Answering the Challenge of “Feeding the Planet, Energy for Life”

Over the past six months, the world has been focused on a very important conversation: “Feeding the Planet, Energy for Life.”  This is the theme of Expo Milano 2015 (also known as the “World’s Fair”), which has taken place in Milan, Italy since May and closes on Oct. 31, 2015. This is the world’s largest, most historical gathering on food, with 20 million visitors and 145 countries participating, and millions more engaged virtually.

The IFIC Foundation joined in this conversation during the opening month of Expo by hosting the Expo 2015 Communications Summit: “Emerging Market Leaders Workshop on Effective Messaging on Global Food Production Issues" at the U.S. Embassy in Rome with food and agriculture leaders from emerging markets around the world.  Many more participated via webcast and social media (#ExpoSummit2015), and we did not stop there.

On Oct. 14, we brought this conversation to Des Moines, Iowa.  Nearly 2,000 influential stakeholders from more than 50 countries gathered to celebrate the World Food Prize and engage in the Borlaug Dialogue, which is recognized as the premier conference in the world on global agriculture.  As part of a Council for Agricultural Science and Technology (CAST) side event, the IFIC Foundation hosted an enlightening panel discussion: “Answering the Challenge of Expo Milano 2015: ‘Feeding the Planet, Energy for Life.’”

As he did at the IFIC Foundation Summit in Rome, Ambassador Kenneth M. Quinn, President of the World Food Prize Foundation, shared his thoughts on how “the road to the market is paved with technology.”  Quinn’s candid observations on agricultural success were based on what he witnessed in Vietnam more than 30 years ago, and how those lessons can apply today and in the future in order to meet our ever-growing population’s demand for food.

I then had the honor of moderating a panel that included William Craft, Jr., U.S. Department of State Deputy Assistant Secretary for Trade Policy and Programs; Dr. Channapatna S. Prakash, Dean, College of Arts and Sciences, Tuskegee University; and Doyle Karr, Director, Biotechnology Public Policy, DuPont.  Each of the panelists was involved in Expo in a unique way. 

The USA Pavilion is a signature project of the U.S. State Department, and the theme American Food 2.0  highlights the United States as an innovator when it comes to food.  Given his trade responsibilities at the State Department, Deputy Assistant Secretary Craft also commented on the historic Oct. 5 Trans-Pacific Partnership (TPP) agreement, in which the United States and 11 other Pacific Rim nations agreed to lower trade barriers, set commercial rules of the road, and open new markets for products. (Click here for a USDA summary of agriculture provisions in the TPP and other resources.)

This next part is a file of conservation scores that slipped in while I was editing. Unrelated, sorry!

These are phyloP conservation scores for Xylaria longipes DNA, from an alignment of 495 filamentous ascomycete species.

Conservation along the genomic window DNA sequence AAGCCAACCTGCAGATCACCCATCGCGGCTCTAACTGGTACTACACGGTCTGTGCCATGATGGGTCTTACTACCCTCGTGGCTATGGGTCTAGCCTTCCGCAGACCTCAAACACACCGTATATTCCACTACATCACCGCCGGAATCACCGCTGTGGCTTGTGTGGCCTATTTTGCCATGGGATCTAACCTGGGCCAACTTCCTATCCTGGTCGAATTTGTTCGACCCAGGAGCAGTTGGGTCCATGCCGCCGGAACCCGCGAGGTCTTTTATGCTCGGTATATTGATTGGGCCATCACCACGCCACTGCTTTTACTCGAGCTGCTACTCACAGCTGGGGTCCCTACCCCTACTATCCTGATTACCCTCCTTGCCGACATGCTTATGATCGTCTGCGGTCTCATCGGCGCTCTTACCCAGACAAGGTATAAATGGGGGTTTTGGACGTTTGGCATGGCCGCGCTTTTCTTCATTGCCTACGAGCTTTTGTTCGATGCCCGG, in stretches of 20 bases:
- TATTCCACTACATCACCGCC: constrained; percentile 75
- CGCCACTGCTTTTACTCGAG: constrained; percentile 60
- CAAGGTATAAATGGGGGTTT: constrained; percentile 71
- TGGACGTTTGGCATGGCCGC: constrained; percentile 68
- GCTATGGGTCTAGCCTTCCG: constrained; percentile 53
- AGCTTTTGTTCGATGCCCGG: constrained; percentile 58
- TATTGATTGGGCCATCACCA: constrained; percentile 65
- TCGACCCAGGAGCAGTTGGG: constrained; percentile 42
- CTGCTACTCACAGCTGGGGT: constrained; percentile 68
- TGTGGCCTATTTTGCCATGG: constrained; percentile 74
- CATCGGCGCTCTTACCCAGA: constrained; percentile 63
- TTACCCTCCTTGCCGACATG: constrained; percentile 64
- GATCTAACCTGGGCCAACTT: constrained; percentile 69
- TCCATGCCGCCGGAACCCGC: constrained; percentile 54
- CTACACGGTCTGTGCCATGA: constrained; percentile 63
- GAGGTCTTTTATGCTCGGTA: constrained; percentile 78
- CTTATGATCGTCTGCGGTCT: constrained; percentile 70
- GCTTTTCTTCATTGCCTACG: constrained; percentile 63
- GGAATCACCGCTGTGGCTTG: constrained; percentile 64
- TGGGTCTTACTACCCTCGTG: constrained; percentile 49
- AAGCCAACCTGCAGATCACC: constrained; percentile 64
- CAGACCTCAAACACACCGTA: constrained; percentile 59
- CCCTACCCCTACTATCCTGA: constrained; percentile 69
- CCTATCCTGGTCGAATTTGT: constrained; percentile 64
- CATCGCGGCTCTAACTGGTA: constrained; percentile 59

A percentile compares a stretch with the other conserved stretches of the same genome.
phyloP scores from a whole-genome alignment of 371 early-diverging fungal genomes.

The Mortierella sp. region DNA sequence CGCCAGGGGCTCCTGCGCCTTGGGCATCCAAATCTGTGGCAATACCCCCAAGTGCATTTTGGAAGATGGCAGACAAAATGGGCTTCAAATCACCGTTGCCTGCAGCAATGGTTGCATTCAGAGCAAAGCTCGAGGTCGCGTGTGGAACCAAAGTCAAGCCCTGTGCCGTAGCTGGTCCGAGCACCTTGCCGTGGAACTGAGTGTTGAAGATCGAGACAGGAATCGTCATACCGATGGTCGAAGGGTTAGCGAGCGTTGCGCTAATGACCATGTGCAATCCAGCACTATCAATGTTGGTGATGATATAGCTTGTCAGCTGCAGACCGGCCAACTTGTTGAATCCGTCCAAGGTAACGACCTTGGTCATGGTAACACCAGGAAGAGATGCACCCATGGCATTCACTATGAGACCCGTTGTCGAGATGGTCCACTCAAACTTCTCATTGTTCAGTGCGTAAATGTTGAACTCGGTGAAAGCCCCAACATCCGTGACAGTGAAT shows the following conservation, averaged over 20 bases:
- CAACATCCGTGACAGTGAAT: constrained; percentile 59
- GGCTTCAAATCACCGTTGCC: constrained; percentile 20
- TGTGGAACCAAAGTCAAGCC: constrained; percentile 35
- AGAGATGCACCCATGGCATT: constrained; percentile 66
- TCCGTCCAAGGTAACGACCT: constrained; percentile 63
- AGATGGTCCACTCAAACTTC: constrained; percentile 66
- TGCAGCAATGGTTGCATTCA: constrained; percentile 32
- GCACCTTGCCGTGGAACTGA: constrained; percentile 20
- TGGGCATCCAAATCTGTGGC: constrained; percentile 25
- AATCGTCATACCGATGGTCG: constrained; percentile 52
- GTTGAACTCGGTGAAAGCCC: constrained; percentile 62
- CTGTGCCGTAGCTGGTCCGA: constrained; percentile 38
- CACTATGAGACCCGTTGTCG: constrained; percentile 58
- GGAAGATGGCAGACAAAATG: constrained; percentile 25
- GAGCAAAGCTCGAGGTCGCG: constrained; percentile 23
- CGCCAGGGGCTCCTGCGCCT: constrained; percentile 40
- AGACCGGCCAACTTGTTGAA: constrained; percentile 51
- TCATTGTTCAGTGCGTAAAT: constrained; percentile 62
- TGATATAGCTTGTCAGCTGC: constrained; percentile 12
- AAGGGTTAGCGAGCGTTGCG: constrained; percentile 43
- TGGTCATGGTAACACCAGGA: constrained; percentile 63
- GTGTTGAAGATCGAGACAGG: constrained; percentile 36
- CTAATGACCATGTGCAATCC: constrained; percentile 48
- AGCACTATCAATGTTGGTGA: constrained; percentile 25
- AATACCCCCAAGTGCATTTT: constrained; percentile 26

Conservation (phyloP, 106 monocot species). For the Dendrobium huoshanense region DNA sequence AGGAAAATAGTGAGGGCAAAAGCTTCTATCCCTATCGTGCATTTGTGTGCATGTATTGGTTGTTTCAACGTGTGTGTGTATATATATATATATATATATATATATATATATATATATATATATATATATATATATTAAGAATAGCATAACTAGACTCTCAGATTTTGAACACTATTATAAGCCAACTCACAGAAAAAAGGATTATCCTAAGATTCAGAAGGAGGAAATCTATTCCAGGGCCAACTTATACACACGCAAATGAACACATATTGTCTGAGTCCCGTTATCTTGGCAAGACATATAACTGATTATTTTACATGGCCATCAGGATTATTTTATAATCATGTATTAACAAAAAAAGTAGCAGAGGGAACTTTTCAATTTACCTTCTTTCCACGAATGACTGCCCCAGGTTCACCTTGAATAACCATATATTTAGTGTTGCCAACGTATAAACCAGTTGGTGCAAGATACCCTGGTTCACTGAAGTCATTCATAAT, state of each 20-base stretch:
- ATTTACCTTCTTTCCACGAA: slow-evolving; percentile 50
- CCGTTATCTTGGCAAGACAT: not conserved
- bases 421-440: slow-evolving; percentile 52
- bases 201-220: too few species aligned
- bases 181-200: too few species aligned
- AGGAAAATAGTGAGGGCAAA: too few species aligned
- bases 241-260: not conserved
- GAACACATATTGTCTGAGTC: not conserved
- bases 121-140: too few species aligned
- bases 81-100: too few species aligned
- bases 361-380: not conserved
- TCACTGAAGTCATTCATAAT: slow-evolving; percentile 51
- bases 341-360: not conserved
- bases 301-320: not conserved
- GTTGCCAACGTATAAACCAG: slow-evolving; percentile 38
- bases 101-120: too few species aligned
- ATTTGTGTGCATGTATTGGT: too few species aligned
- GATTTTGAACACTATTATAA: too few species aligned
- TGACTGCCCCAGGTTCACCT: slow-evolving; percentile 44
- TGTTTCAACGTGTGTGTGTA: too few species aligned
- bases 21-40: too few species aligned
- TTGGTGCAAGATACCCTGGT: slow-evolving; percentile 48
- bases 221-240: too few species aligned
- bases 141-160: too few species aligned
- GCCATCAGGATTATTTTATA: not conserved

Dean Prakash participated in an Expo workshop in Venice focused on rice.  If you follow him on Twitter (@AgBioWorld), you will see why he was selected as the 2015 Borlaug CAST Communication Award recipient.  Prakash is passionate about science, farming, food security, innovation, and agricultural biotechnology issues.  He shared details on the great work he is doing to inspire the next generation of food leaders by hosting an annual workshop for high school students and teachers on crop genomics at Tuskegee University.

Doyle Karr played a video that highlighted his organization’s involvement in Expo, including global food security content within the USA Pavilion and a Milan symposium that included Shenggen Fan, Director General, International Food Policy Research Institute.  Shenggen noted that “[t]hrough the dialogue, we can always come up with some common solutions where everybody can contribute to the greater goal to end hunger and malnutrition.”

To cap off the event, Julie Tesch, Executive Director of the American Farm Bureau Foundation for Agriculture, and I announced the global launch of “Bringing Biotechnology to Life.”  See more details in this issue at “News Bite: Bringing Biotechnology to Life.”)

One of my favorite comments of the day was by Norman Borlaug’s granddaughter Julie.  She noted that while Dr. Borlaug’s last words were “take it to the farmer,” she believes we now need to “take it to the public.”

This is exactly what the IFIC Foundation and our stakeholders are committed to doing as we engage in many food conversations, be it through Expo Milano, the World Food Prize, or Food Insight.  Join us in answering the challenge of “Feeding the Planet, Energy for Life” by taking it to the public.

Kimberly Reed is president of the IFIC Foundation.